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    Japan experts, Japanologists, commentators, as well as visitors to Japan, have been deriding each other’s ‘Knowledge’ of the nation for over a century[UPDATED: 5-10-2023]

    It is common knowledge that some commentators on Japan and Japan experts like to show off their superior knowledge at any opportunity. Some write about how it was better in the good old days before all the international visitors, some promptly challenge a commentator’s credibility if they have limited Japanese language ability, while others just criticise for the pure fun of it. This human trait is by no means a new phenomenon.

    Oscar Wilde (1854-1900) wrote in his 1889 essay The Decay of Lying that ‘the whole of Japan is a pure invention. There is no such country, there are no such people… The Japanese people are… simply a mode of style, an exquisite fancy of art.’

    This triggered the following response from Rudyard Kipling’s (1865-1936), who was just 23 and still unknown, on his arrival in Nagasaki in 1889, ‘Mister Oscar Wilde of The Nineteenth Century is a long toothed liar!’ Kipling went on to win the Nobel Prize in Literature in 1907, with the prize committee citing his writings on Japan as one of the reasons he won.

    But whose views should we trust?

    “A contemporary writer on Japan warns the reading public against two kinds of chroniclers – those who have lived in the Orient too long, and those who have been there as mere fleeting tourists, too short a time,” according to the Preface of Hamilton Wright Mabie’s (1846-1916) book, Japan Today and Tomorrow, published in 1914.

    The preface continues:

    “The former class, he would have, are quite certain to become disillusioned with the passing of first delights and novel discoveries, and so will, consciously or unconsciously, express this aversion in their writing; while the latter class become so enrapt and overwhelmed by the “things Japanese” seen for the first time that they vision and write their impressions through glasses highly rose-coloured, throwing their power of discrimination to the four winds, chatting about cherry blossoms and geisha and tea houses, while they rush pell-mell along well-travelled tourist paths from Tokyo to the shrines of Nikko, and from viewing the Dai Buttsu of Kamakura, and over the ancient Tokaido to Kyoto , and on to Kobe to embank for Shanghai!”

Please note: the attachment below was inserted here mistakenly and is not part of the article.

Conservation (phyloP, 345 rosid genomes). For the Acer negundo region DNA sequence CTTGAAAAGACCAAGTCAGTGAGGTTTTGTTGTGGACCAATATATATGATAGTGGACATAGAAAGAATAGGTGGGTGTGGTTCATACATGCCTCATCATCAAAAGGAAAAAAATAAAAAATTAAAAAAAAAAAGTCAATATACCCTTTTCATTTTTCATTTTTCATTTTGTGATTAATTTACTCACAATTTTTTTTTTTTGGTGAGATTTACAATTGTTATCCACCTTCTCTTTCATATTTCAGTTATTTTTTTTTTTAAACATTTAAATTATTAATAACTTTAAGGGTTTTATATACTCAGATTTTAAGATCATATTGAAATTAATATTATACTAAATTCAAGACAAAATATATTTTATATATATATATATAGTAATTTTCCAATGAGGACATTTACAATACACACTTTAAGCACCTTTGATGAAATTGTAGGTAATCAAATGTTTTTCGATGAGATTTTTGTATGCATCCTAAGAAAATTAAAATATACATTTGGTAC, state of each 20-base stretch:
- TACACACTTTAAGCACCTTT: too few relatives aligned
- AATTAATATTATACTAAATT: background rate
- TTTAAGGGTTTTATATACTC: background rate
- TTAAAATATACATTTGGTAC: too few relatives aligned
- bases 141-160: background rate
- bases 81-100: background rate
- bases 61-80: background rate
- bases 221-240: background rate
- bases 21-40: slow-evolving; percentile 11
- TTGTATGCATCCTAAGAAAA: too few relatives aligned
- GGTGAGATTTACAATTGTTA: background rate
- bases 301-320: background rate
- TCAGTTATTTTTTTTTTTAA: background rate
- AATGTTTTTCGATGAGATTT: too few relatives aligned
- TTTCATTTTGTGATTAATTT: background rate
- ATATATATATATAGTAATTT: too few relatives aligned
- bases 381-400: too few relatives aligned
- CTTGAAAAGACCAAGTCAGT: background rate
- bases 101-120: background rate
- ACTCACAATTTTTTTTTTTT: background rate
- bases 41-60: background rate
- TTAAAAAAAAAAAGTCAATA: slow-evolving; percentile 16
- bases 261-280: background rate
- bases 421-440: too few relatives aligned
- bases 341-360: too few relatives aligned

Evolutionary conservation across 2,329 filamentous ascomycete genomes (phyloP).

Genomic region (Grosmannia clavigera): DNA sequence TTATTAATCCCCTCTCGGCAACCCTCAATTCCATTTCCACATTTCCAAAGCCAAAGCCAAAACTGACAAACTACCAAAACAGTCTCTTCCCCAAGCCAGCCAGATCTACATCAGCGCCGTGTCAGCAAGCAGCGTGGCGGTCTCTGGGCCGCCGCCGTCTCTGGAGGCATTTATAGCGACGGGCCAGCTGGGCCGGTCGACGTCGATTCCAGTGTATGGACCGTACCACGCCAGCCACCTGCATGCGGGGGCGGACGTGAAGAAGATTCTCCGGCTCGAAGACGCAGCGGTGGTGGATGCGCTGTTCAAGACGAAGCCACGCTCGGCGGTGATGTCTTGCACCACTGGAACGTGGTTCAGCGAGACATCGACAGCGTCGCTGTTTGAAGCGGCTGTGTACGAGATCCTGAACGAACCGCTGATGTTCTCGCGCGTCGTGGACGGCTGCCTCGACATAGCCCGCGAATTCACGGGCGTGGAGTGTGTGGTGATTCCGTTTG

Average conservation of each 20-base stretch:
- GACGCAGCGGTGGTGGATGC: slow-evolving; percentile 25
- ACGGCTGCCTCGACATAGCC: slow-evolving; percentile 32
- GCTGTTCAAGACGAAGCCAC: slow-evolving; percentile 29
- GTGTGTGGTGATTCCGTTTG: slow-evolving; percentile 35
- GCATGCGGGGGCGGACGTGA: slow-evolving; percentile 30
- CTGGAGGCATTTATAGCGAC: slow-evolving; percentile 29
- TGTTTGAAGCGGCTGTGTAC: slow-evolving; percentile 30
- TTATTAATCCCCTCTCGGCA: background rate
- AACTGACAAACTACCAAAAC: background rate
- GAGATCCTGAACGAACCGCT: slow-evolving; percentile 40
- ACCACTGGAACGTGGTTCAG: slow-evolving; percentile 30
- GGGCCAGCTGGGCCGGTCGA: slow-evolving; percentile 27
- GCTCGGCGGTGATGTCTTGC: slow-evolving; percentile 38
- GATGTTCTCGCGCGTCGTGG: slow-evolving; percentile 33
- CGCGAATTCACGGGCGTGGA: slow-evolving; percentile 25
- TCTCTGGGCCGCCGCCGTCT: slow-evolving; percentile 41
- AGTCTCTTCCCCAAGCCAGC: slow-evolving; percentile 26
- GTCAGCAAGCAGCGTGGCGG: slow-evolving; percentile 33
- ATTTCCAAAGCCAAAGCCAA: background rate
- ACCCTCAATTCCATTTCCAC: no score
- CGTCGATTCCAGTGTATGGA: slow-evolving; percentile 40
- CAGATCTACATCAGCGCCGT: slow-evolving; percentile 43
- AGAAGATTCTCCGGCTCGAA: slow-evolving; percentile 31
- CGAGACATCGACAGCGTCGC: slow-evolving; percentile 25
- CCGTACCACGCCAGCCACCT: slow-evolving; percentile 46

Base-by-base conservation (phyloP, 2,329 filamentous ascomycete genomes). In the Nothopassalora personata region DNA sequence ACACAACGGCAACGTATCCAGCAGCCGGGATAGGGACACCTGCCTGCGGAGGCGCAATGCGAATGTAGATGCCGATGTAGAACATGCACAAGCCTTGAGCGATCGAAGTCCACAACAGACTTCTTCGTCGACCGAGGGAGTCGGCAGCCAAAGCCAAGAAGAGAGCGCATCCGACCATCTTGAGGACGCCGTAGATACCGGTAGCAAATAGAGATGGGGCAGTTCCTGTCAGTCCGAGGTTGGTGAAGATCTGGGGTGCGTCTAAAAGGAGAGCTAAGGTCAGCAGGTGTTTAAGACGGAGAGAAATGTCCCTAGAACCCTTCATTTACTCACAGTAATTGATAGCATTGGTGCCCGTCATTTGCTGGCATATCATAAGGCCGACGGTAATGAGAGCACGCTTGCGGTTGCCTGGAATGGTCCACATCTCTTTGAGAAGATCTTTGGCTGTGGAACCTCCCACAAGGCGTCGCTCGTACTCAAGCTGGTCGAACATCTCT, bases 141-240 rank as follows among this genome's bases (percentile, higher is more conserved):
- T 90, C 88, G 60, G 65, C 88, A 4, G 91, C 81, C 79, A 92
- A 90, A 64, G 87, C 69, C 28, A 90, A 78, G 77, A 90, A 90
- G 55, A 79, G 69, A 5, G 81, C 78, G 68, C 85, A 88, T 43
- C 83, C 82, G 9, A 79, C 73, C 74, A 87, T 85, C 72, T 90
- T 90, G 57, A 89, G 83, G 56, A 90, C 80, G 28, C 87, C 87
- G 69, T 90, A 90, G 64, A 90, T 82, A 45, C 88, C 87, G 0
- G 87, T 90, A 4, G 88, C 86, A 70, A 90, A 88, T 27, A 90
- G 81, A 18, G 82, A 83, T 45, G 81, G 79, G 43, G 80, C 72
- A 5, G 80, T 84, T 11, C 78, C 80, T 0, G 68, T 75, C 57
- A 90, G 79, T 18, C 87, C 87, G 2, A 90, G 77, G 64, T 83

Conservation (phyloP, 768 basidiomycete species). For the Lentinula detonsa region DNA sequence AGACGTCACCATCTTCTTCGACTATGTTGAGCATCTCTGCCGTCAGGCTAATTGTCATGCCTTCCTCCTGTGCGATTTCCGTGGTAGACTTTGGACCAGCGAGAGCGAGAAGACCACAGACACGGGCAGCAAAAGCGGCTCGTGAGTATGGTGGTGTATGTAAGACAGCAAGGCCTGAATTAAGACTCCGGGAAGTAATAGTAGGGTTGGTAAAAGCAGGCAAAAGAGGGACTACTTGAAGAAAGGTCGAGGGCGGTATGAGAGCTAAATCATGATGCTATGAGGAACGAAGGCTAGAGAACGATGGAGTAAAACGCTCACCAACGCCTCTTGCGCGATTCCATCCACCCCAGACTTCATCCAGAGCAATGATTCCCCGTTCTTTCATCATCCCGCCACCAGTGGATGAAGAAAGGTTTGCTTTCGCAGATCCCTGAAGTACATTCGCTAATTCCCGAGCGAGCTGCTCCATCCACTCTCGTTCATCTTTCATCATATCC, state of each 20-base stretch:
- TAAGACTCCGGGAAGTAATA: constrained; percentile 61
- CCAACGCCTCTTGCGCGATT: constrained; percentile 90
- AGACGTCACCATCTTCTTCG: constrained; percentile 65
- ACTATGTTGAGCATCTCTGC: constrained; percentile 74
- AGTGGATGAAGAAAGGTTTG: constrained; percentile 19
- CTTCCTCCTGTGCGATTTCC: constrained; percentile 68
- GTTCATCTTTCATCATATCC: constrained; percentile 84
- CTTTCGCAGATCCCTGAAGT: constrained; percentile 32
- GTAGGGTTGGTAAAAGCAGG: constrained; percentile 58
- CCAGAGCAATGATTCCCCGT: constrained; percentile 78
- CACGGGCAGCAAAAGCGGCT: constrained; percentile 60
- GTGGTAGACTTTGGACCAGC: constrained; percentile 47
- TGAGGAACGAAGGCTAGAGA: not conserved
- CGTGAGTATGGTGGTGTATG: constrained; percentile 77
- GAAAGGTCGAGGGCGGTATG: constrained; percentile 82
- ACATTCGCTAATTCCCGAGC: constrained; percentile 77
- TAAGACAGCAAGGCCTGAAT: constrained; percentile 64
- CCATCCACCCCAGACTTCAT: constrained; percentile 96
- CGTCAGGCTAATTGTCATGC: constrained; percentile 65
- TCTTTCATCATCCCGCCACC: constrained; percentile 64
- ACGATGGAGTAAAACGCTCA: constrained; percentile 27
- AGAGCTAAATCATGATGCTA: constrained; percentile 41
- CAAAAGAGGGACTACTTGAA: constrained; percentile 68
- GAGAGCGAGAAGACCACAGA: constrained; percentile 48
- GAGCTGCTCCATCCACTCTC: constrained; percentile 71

Perhaps the early visitors to Japan?

    “The knowledge of the average European about Japan was limited to the fact that in some remote corner of the Eastern seas there lived a mysterious nation of cunning craftsmen, skilled in the making of pottery and lacquer, deft workers in bronze and other metals, carvers of wood and ivory, whose masterpieces were eagerly sought after by lovers of art. We heard the wildest tales – stories made in Holland – about a spiritual Emperor and a temporal Emperor, and a form of government in which spying had been brought to a fine art. So crass was our ignorance that even educated men were for the most part under the impression that the Japanese language was identical with, or at any rate a dialect of, the Chinese,” writes Lord Redesdale (1837-1916) in Old and New Japan, 1871.

    Many books are being written about Japan old and new: every tourist writes his impressions or those of his native guide, mostly illiterate and uninformed; and so I felt the less hesitation in endeavouring to crytsallise some particles of truth as a set-off to against all this Dolmetscherei – interpreter’s fribble,” writes Lord Redesdale (1837-1916) in Tragedy in Stone and other Papers in 1913.

    And as for criticism and scorn, it was ever thus:

    Here are some examples of comments this time about Lord Redesdale, a British diplomat and writer, as well as the paternal grandfather to the famous Mitford Sisters, who is reported to have fathered two children in Japan with a geisha, published in the Eastern World from 1892-1907.

    “Lord Redesdale, better known as the former Mr. A.B. Mitford, and as the author of Tales of Old Japan, has accomplished the almost incredible feat of compiling a whole 6 shilling book on “The Garter Mission to Japan.” Lord Redesdale is 70 years of age, That perhaps explains such a cataract of words on an empty ceremony. In a year or less the book will be listed in Smith & Son’s new remainders at sixpence.”